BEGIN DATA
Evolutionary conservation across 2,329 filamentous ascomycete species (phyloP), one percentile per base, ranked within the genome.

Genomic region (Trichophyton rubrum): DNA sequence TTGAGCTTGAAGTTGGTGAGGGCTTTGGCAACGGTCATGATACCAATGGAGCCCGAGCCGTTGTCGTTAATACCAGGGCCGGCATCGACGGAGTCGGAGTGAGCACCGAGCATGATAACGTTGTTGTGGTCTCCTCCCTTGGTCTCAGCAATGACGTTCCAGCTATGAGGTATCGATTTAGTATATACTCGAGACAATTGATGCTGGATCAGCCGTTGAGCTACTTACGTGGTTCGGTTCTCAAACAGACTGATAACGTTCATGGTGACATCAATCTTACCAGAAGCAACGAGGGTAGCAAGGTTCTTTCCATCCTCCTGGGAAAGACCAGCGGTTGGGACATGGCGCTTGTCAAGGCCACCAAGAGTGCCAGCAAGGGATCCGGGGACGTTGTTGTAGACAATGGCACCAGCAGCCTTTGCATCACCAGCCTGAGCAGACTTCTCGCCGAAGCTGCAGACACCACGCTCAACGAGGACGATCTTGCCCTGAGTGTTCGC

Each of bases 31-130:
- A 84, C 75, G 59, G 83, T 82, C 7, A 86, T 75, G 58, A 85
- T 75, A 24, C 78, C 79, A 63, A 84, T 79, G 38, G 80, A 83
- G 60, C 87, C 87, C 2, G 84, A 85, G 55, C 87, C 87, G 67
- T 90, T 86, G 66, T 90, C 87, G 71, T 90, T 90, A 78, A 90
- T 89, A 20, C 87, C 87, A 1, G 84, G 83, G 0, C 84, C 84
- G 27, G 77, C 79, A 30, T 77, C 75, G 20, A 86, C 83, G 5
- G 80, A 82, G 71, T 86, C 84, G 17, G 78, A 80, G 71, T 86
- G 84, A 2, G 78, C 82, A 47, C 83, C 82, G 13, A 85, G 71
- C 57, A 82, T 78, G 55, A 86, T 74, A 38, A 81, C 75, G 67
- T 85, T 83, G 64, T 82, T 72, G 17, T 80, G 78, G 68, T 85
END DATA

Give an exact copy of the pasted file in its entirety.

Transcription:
Evolutionary conservation across 2,329 filamentous ascomycete species (phyloP), one percentile per base, ranked within the genome.

Genomic region (Trichophyton rubrum): DNA sequence TTGAGCTTGAAGTTGGTGAGGGCTTTGGCAACGGTCATGATACCAATGGAGCCCGAGCCGTTGTCGTTAATACCAGGGCCGGCATCGACGGAGTCGGAGTGAGCACCGAGCATGATAACGTTGTTGTGGTCTCCTCCCTTGGTCTCAGCAATGACGTTCCAGCTATGAGGTATCGATTTAGTATATACTCGAGACAATTGATGCTGGATCAGCCGTTGAGCTACTTACGTGGTTCGGTTCTCAAACAGACTGATAACGTTCATGGTGACATCAATCTTACCAGAAGCAACGAGGGTAGCAAGGTTCTTTCCATCCTCCTGGGAAAGACCAGCGGTTGGGACATGGCGCTTGTCAAGGCCACCAAGAGTGCCAGCAAGGGATCCGGGGACGTTGTTGTAGACAATGGCACCAGCAGCCTTTGCATCACCAGCCTGAGCAGACTTCTCGCCGAAGCTGCAGACACCACGCTCAACGAGGACGATCTTGCCCTGAGTGTTCGC

Each of bases 31-130:
- A 84, C 75, G 59, G 83, T 82, C 7, A 86, T 75, G 58, A 85
- T 75, A 24, C 78, C 79, A 63, A 84, T 79, G 38, G 80, A 83
- G 60, C 87, C 87, C 2, G 84, A 85, G 55, C 87, C 87, G 67
- T 90, T 86, G 66, T 90, C 87, G 71, T 90, T 90, A 78, A 90
- T 89, A 20, C 87, C 87, A 1, G 84, G 83, G 0, C 84, C 84
- G 27, G 77, C 79, A 30, T 77, C 75, G 20, A 86, C 83, G 5
- G 80, A 82, G 71, T 86, C 84, G 17, G 78, A 80, G 71, T 86
- G 84, A 2, G 78, C 82, A 47, C 83, C 82, G 13, A 85, G 71
- C 57, A 82, T 78, G 55, A 86, T 74, A 38, A 81, C 75, G 67
- T 85, T 83, G 64, T 82, T 72, G 17, T 80, G 78, G 68, T 85